Thursday, 22 January 2015

Practical Pragmatism and the Pirates

I've been trying to think my way around the problem of software piracy and I've finally decided not to bother. I really can't outwit people who are infinitely more intelligent than me.

My program works with simple registration keys but it wouldn't take a half-decent hacker five minutes to work out how they work and how to generate their own. That annoys me but not so much. I have a fairly clear attitude towards piracy. I hope people will pay me for my work if they can afford to and if they find the software useful. If they can't afford to but still find the software useful, then I'm tempted to give them an option of writing to me to ask for a free key. If somebody is really that hard up but wants my program, then perhaps I'll give it to them for nothing. They need only say 'please' and 'thank you' and promise to pay me when they can afford to. That seems reasonable and how I'd like all software companies to work.

The remainder will be people who can afford to pay me but simply don't want to pay me or don't think the program it worth the money I'm asking. These are people who would *never* pay me so if they want to use some hackers version of my code or a serial number that will eventually end up floating around the web, then there's nothing I can do about it.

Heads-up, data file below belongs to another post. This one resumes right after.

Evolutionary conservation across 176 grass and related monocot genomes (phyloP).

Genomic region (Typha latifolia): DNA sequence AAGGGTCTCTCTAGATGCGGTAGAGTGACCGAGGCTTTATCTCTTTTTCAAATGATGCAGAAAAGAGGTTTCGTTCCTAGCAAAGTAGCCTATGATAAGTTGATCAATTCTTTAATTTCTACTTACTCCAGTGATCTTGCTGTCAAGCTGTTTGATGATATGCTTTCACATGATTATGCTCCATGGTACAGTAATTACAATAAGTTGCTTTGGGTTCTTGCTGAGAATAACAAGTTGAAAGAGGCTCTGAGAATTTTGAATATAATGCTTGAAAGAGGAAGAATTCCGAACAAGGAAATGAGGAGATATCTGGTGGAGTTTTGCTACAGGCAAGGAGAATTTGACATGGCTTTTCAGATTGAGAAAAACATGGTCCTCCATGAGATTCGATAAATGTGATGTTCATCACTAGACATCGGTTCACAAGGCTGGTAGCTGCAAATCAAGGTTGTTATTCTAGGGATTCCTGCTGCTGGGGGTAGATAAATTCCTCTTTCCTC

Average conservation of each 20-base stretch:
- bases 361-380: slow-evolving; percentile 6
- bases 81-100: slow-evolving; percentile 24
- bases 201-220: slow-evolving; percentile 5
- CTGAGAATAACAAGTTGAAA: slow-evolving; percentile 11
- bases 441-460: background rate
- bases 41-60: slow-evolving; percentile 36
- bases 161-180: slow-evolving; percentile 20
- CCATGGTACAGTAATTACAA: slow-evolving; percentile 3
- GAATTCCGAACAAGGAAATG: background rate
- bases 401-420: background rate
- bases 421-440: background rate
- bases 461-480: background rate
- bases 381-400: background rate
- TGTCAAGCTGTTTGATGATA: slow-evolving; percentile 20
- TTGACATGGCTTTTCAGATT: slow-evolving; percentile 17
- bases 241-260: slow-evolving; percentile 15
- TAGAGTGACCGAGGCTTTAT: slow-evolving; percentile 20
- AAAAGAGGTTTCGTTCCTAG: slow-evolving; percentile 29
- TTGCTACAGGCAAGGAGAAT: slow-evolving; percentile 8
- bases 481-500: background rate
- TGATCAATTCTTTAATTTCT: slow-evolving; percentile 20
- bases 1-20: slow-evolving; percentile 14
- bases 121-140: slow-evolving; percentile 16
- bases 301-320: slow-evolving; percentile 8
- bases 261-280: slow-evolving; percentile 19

Beyond that, what else I can do?

It is, of course, highly unlikely that people will want the bloody thing anyway. It's such a simple bit of software that I'm even ashamed of asking for money...

Hmm. Too much negativity but it's been a long day. I'd hoped to have a launch at some point but the simple problem I had turned out to be a major problem. I'd used a database in my code. Probably not the ideal solution but, when I began these two projects, I never expected to have workable products at the end. Learning to program what's called an SQL database was wise since it taught me how to do it. However, when it came to distributing my code to other machines, those machines weren't running software that could handle the database. Either I'd have to force my users to download some free third party software or I'd have to rewrite some large parts of my code. For my first project, I've decided to rewrite the code. It now uses arrays and is greatly improved because of that. It now goes like greased lightning. Stupid of me not to have done it this way in the first place but there's something so romantic about SQL databases or, at least, romantic to me since I used to program them years ago.

The result of today's effort is that my software now installs fine on other machines. The only remaining 'problem' is that users will have to download Microsoft's latest version of the .NET framework, which is a fancy way of saying that my code is made from pieces of other code that Microsoft have written and in order for my code to work, the computer has to have the Microsoft code installed. It's not a huge problem but a little irksome. Software made using Microsoft's .NET framework is also notoriously easy to reverse engineer. It's why I'm not putting too much effort into encrypting my registration codes.

I really need to finish this tomorrow and get on with other things.

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